It's not the diameter of the mass air meter that is problematic, it's the calibration of the sensor on the meter. The meter is designed to measure airflow in a specific range. If you exceed that airflow, the PCM no longer knows how much air is entering the engine and the system stops working. Ford calibrated that meter to match the capability of the injectors to optimize the resolution across the band they felt the engine would see. They didn't leave much room for growth.

The 2001 Lightning came with 42lb/hr injectors and a 90mm MAF capable of measuring about 500rwhp worth of air flow...or somewhere around 600fwhp tops. The injectors will be all done somewhere around 550-600fwhp.
This is good stuff, so Byron what do think the stock 460 mas air system would top out at horsepower wise? Would installing larger injector gain much? Im just trying to get a handle on when and if I need to go with the the larger Lighting stuff. One other thing Im trying to get a handle on is I remember reading somwhwere that Ford calibrated the ECM not the Mas air meter so to chang the meter calibration you did that through the ECM not the meter its self. Is this correct or do I need better information? School me please.
Thanks Mark
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  #10  
Old 07-06-2006, 03:03 PM
ByronRACE ByronRACE is offline
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Default Re: EFI Stuff

Quote:
Originally Posted by leadmic
This is good stuff, so Byron what do think the stock 460 mas air system would top out at horsepower wise? Would installing larger injector gain much? Im just trying to get a handle on when and if I need to go with the the larger Lighting stuff. One other thing Im trying to get a handle on is I remember reading somwhwere that Ford calibrated the ECM not the Mas air meter so to chang the meter calibration you did that through the ECM not the meter its self. Is this correct or do I need better information? School me please.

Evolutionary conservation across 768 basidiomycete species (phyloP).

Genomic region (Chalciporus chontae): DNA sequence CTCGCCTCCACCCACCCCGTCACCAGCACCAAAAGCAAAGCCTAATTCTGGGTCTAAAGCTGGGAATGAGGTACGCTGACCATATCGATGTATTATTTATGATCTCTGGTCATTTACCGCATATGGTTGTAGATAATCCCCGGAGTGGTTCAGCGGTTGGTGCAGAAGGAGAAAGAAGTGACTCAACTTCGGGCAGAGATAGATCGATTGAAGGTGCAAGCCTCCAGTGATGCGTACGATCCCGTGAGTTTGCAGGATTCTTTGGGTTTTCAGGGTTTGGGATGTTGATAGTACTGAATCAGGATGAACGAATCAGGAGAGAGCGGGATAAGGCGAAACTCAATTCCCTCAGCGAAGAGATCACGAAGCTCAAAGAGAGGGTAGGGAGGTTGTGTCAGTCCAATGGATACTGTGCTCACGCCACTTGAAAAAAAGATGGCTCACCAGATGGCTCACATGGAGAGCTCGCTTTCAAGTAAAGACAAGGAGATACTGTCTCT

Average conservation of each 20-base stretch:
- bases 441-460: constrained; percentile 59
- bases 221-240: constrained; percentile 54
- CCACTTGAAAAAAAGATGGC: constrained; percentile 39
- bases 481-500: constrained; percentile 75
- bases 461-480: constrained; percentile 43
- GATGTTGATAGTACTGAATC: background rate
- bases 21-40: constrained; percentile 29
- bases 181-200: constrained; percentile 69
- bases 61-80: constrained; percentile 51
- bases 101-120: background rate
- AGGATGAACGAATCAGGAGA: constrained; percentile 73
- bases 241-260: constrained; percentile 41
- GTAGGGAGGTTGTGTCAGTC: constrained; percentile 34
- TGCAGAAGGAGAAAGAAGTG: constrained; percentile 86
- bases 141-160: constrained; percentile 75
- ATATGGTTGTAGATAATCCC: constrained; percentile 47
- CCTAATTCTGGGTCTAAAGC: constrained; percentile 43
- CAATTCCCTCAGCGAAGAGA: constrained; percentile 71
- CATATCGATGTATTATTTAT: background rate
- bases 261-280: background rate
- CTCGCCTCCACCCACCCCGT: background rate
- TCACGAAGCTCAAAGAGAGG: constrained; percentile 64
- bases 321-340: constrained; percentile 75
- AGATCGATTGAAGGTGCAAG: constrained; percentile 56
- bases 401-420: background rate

Thanks Mark
The stock 460 EFI system has 24lb/hr injectors (310-330rwhp max, about 380-400fwhp max). The air meter (if I remember correctly) will rail somewhere around that power level as well.

Actually, both the air meter and the processor are calibrated. The air meter is laser-trimmed by Ford (Hitachi) for the particular housing it is placed on to produce a known output. Then, the computer is programmed with the function so it knows how to use that output and convert it into air mass units.

So, it's like this. The air flows through the meter, and the meter outputs a voltage. Low flow (like idle) produces a signal somewhere in the 0-1V range, and higher flow (like WOT) produces a larger signal all the way up to around 4.8V or so at the limit of the meter. The voltage corresponds to air mass flowing through the meter, it's constantly changing relative to air flow but is NOT proportional. The function is basically exponential relative to air mass. The PCM uses an analog to digital converter to read the maf signal (a voltage) and turn it into a number. Then, it uses that number to look up (in a table/function) the corresponding air mass for that particular voltage. Finally, it calculates how much fuel is required...which eventually becomes injector pulsewidth.

So, not only is the function for the particular air meter inside the PCM, but there is also a table of "desired air/fuel ratios" based on engine load (think of this as strain on the engine), engine temperature, engine rpm, etc. So, that fuel calculation also has to look at these other parameters to decide how much to deliver. A cold engine wants more fuel than a hot engine. An engine under load wants more fuel than an engine at idle. And so on... Pretty simple stuff, it just takes a while to grasp it.

The next question you'll probably have is about calibrated mass-air meters that the aftermarket sells. For example, a mustang guy can go pick up a 30lb/hr mass air meter from Professional Mass Air systems, throw it on his car with some 30lb/hr injectors and it runs ok. How does that work?